Of the original Risley Hall, residence of the Willoughbys, nothing remains but an Elizabethan or Jacobean gateway with crowstepped walls on a terrace by the moat. (1)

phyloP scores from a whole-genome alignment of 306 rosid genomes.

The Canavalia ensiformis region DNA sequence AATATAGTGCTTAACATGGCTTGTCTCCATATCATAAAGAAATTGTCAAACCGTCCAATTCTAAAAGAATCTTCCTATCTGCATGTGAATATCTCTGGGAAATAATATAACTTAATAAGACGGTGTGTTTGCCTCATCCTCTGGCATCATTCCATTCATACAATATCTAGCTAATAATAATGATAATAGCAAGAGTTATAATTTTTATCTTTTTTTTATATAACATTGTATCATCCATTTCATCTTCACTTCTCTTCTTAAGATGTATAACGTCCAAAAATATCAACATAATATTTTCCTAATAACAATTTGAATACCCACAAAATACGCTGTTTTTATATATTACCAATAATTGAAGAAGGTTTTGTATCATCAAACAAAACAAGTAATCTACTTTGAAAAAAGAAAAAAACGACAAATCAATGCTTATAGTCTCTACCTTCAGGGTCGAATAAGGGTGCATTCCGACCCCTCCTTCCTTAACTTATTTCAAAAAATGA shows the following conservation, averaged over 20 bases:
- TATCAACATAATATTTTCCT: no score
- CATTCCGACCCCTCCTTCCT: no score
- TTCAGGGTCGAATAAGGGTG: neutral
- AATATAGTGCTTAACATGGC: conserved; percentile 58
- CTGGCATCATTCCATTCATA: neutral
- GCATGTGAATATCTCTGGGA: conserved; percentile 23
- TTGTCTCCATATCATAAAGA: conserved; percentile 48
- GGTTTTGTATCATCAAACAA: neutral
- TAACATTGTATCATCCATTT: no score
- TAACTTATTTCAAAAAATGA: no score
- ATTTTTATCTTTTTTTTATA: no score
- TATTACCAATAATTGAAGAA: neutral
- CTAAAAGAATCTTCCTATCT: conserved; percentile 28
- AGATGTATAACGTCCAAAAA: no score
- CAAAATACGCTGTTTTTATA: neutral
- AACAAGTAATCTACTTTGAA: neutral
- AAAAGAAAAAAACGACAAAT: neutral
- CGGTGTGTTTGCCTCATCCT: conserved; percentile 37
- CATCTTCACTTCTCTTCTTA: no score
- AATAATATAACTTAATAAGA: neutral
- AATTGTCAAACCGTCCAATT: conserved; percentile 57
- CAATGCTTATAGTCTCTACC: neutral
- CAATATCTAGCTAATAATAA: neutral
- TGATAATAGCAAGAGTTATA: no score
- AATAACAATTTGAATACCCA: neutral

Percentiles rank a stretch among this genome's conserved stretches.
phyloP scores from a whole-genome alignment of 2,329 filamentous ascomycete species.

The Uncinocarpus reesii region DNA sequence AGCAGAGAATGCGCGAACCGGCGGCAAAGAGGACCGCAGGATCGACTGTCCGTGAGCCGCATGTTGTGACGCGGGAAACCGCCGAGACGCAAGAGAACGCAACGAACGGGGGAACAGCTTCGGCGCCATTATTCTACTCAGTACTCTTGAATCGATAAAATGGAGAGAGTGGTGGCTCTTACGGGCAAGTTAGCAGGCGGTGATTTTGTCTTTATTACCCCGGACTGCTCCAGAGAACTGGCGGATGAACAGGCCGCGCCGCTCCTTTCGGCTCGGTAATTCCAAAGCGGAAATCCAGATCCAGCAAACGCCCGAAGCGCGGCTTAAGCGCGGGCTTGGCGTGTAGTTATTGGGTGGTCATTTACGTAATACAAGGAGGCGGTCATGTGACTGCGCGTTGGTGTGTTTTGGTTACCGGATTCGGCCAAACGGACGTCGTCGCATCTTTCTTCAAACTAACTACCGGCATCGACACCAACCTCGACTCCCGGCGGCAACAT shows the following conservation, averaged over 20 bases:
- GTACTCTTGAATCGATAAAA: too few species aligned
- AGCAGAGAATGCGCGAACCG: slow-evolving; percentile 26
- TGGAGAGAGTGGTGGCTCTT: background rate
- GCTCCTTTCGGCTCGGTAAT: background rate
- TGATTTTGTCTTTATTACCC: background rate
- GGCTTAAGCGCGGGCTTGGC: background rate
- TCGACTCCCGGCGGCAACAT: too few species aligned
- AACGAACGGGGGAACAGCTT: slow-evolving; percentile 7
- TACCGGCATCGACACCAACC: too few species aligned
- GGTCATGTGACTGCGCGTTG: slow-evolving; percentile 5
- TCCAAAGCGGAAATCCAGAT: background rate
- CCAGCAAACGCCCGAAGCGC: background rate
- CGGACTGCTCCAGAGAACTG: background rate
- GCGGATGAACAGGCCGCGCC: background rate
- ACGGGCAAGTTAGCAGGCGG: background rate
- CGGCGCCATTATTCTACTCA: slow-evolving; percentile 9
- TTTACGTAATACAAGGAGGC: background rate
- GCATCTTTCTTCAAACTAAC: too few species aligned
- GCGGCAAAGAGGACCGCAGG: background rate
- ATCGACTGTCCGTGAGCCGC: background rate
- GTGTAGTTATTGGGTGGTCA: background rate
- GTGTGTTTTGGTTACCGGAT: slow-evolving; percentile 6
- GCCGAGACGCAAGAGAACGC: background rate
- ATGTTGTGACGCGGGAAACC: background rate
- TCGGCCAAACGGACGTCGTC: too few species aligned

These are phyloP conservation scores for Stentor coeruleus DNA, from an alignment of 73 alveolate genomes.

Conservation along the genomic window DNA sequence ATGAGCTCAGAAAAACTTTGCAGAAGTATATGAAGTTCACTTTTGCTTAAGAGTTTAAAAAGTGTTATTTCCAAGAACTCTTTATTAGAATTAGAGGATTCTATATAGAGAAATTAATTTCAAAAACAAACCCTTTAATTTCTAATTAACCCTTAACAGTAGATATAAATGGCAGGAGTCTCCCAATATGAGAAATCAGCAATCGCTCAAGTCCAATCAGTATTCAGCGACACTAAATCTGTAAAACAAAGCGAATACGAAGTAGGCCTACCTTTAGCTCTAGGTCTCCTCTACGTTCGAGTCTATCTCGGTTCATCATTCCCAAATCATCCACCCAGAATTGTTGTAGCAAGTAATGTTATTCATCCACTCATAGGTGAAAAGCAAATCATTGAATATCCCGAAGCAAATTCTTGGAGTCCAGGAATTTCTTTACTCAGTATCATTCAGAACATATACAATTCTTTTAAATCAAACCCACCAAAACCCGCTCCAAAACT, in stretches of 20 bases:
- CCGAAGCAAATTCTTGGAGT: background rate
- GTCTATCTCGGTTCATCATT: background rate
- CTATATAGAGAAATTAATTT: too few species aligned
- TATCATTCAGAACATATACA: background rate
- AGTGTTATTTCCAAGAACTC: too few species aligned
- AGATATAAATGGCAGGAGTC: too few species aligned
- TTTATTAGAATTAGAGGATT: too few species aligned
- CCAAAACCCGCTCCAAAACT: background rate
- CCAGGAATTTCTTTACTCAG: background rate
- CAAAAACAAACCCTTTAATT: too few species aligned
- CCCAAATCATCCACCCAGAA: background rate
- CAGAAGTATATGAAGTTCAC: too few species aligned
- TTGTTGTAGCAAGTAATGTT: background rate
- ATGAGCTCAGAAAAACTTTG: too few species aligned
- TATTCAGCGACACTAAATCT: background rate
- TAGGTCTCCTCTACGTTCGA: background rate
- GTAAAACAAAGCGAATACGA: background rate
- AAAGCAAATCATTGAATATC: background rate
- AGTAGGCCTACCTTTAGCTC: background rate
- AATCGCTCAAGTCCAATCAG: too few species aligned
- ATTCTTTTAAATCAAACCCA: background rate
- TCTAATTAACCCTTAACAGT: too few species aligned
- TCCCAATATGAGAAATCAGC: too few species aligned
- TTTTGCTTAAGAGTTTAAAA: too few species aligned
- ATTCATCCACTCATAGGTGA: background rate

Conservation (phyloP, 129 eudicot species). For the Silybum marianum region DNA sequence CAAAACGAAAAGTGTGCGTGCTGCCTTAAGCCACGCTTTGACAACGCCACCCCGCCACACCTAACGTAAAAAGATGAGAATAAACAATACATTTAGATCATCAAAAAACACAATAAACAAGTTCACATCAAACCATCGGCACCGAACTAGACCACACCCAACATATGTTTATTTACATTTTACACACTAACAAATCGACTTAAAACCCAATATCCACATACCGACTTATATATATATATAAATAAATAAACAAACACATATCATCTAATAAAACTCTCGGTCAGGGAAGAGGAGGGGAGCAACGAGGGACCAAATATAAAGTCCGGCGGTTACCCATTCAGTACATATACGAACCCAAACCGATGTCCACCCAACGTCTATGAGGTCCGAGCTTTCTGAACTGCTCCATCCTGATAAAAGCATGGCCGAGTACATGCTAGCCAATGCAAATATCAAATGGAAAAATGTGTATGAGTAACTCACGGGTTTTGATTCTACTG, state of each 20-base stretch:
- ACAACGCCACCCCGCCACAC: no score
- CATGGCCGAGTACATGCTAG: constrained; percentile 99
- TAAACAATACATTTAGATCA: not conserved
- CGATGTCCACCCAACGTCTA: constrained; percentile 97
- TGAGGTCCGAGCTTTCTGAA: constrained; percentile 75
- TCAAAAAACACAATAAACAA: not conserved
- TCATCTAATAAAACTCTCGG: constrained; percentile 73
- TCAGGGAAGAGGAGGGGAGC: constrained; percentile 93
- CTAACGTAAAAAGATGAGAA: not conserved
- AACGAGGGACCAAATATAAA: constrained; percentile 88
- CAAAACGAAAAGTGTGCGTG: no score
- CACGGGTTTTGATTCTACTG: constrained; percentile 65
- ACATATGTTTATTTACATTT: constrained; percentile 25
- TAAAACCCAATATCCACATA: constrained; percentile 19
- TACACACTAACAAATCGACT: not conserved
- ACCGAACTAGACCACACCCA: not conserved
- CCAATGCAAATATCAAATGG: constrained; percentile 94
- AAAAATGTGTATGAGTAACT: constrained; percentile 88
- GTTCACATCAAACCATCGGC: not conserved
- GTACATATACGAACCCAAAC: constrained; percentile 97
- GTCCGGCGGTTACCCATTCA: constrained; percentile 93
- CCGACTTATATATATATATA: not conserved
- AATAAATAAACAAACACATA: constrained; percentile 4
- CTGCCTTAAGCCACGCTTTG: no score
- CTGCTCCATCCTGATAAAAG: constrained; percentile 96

There were two manors in Risley at the time of the Domesday survey, one with a park and seat to the north of the village (Wood Hall, see SMR 24803) and one lying essentially to the south of the present A52. In 1350 this manor came to the Willoughby family. In the early Tudor period, the Willoughbys built a new seat more or less on the site of the present Risley Hall, described in c. 1710 as 'a large convenient building with good gardens, especially for fruit, and suitable to the estate, though no exact building'. This house was built of ashlared coal measure sandstone from quarries at Stanton-by-Dale. Two ranges facing south and north enclosed a courtyard, connected to the east by a gabled range, probably rebuilt later. The house was taxed on the very considerable number of 33 hearths in 1670. An oil painting shows it set behind a large terrace decorated by obelisks and statues, and the pleasure grounds were renowned for their splendour. As late as the 1870s some garden buildings survived; a gazebo with a crow-stepped gable is still partially extant, as is a bridge across what may once have been a formal canal adapted from a moat. It is not impossible that further important vestiges of this garden survive - an archaeological survey might be worthwhile. The house was offered for sale in 1743, the advertisement mentioning 'The Hall and farm and outhouses, barns, stables, coach house, two dovecotes, malting office, etc, three orchards, two gardens, two very fine large walks….'. It failed to sell, however, and was demolished in c. 1757. In c. 1790 a new house was built, and modified in c. 1890. The grounds were re-landscaped by William Barron & son in 1897. (2) [For the present house, see SMR 24813].